Dear, who is softly-spoken but firm and straightforward, is clearly proud of the measures he’s able to tick off. CalPERS restructured the way it manages private equity relationships, launching an automated system for submitting PPMs. It created a risk management office, established a whistleblower hotline, instituted rigorous travel policies and gift bans and launched its own website, CalpersResponds, to respond to negative press as well as speak out on various policy issues. It prohibited firms that serve as investment consultants for the pension from also managing its capital. It also backed state legislation requiring placement agents to register as lobbyists and forgo performance-based fees, as well as subject themselves to periodic registration and quarterly reporting.

“We followed up with other legislation that restricts post-employment of CalPERS board members and staff so they can’t trade on their CalPERS relationship back with CalPERS,” says Dear. “I think we worked extremely hard to make a repetition of that episode impossible. Furthermore, we recouped more than the total amount paid out to all placement agents from four of our private equity partners. So we can say unequivocally that the fund return was not damaged by any of the payments made to the placement agent.”

In part as a result of its review, the pension collected $215 million in fee concessions from a number of external managers that agreed not to use placement agents when seeking future commitments. Among them was Apollo Global Management, which promised to reduce its fees by $125 million over five years.


So how did Dear deal with CalPERS’ internal morale issue? He says matter-of-factly that getting “back in the game”, taking proactive steps and delivering solid results were the best courses of action.

CalPERS by the numbers

$228.7bn Investment portfolio value
(as of 31 Oct. 2011)

Target private
equity allocation

$49.5bn –
Total exposure to private

equity (as of 30 June 2011)

$18.8bn –
Profits generated by
private equity programme
(inception to 30 June 2011)


“The best thing … is to have people solve problems that are meaningful and achieve performance that’s recognised – and the portfolio has stood up quite well,” he says. “The team before I got here made significant allocations to distressed debt plays; in the middle of ‘09 they didn’t look very promising, [but] they generally have turned out to be very good investments. So the team has achieved really good results; that’s the best thing.”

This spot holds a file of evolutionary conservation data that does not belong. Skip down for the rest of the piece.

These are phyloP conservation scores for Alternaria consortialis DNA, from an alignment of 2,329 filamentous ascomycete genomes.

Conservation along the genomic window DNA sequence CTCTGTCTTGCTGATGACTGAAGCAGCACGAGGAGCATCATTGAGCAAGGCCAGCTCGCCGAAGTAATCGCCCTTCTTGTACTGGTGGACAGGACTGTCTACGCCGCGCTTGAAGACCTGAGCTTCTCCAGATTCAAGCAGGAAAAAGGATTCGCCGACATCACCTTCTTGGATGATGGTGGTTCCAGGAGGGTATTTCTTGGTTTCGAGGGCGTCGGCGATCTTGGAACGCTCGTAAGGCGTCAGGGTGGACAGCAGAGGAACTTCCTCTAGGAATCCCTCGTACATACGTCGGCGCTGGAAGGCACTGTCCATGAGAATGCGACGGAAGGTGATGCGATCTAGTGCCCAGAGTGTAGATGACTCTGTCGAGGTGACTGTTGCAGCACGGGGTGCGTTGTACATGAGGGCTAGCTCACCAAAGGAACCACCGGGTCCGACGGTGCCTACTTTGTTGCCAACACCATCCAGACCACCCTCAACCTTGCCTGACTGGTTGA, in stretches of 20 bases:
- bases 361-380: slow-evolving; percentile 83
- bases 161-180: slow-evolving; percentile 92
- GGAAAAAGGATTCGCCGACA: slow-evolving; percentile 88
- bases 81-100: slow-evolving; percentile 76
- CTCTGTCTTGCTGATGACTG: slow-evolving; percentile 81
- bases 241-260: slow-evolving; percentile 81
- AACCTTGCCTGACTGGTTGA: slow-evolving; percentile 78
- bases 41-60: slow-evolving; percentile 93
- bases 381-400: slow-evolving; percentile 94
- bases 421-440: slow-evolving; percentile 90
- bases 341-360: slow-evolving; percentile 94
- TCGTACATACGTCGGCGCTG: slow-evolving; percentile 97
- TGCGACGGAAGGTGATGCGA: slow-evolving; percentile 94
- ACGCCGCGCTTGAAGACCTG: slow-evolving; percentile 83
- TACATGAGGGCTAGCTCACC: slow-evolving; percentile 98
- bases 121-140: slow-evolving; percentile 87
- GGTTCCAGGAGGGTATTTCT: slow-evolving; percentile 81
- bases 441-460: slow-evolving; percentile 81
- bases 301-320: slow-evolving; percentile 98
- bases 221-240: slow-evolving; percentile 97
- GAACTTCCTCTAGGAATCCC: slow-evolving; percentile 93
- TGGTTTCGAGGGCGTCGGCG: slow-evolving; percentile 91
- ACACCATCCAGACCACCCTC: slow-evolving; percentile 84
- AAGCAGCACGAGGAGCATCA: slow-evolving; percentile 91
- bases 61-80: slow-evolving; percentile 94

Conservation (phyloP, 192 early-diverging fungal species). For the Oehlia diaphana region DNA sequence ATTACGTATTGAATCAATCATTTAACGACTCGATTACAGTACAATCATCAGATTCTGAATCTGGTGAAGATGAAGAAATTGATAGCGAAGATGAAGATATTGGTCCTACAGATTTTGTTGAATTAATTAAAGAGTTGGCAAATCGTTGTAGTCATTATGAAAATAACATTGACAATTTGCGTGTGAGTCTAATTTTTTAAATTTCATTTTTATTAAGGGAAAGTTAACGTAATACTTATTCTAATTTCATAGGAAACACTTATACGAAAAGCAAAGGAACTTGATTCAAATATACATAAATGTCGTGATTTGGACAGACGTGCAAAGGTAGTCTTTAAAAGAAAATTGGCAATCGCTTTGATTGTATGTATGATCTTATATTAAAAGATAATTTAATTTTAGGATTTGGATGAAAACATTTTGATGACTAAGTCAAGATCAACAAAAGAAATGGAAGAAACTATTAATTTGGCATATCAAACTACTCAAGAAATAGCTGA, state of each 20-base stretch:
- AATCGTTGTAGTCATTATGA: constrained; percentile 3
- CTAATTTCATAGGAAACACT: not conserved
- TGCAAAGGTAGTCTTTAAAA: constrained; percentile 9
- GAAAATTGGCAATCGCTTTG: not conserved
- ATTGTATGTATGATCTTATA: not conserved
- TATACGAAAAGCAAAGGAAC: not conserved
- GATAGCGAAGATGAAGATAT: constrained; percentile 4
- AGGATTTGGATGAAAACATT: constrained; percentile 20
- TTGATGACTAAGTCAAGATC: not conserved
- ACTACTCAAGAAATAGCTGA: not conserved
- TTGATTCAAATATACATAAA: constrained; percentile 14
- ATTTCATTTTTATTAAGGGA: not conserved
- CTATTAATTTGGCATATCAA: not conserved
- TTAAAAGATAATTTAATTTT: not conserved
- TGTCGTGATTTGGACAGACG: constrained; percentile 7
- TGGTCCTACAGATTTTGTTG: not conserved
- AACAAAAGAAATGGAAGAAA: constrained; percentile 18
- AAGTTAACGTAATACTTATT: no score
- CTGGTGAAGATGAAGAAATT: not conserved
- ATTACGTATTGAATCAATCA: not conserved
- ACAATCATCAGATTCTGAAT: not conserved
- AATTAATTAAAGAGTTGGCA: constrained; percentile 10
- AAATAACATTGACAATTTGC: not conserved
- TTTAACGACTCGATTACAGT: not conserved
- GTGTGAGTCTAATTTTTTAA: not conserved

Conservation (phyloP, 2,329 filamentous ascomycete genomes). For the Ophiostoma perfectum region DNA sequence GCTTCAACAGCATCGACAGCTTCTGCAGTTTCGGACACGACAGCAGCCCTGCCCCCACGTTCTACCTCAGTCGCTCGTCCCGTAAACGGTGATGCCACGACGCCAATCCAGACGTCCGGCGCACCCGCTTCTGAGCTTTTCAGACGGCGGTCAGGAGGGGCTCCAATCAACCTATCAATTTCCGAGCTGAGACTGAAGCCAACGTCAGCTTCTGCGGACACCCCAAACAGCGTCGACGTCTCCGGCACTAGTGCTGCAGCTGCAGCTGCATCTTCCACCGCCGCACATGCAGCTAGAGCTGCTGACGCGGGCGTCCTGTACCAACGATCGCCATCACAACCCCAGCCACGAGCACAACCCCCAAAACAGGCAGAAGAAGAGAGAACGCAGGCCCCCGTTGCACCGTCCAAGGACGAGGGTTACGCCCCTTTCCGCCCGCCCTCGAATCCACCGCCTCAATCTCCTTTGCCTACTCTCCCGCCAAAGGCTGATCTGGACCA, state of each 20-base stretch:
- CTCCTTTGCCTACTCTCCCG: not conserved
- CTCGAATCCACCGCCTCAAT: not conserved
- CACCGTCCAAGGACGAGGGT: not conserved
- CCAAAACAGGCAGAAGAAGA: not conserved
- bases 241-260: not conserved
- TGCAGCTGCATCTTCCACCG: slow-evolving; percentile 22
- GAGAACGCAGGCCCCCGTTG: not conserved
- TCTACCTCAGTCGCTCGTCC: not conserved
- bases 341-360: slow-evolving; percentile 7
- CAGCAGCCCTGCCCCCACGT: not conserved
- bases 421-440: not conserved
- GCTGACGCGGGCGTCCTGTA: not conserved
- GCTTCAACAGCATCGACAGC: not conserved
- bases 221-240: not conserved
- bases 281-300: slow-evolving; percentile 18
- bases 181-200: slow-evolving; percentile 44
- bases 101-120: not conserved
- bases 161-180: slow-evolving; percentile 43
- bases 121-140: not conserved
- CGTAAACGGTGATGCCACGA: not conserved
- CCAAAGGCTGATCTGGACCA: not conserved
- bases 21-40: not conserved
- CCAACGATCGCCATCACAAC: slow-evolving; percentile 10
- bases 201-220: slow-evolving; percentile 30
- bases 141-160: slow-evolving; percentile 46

According to CalPERS’ preliminary results for fiscal 2011, its Alternative Investment Management (AIM) programme helped to drive the best overall returns at the pension system in 14 years: AIM was expected to produce a 25.3 percent return for the year. That followed a 30.9 percent return for fiscal 2010.

The pension system also made some significant changes to its asset allocation strategy, reorganising its investments into five groups according to how they perform in high- or low-growth markets and the prevailing inflation environment. Private equity was grouped into the ‘growth’ asset class, along with public equity. CalPERS also later approved target allocations for sub-asset classes within alternative investments: buyout (60 percent), credit-related (15 percent), venture capital (1 percent), growth/expansion capital (15 percent) and opportunistic funds (10 percent).


Dear is a firm believer that private equity will play a crucial role in the pension meeting its overall 7.75 percent long-term return objective. And he believes the appointment in May 2011 of Réal Désrochers to lead the private equity group was a key step in achieving that ambition.

Désrochers had most recently worked as CIO at the Saudi Arabian Investment Company, having in 2009 retired from fellow public pension the California State Teachers’ Retirement System (CalSTRS), where he’d led the private equity programme since 1998. Prior to CalSTRS, Désrochers spent 11 years running the international private equity programme for the Canadian pension La Caisse de dépôt et placement du Québec.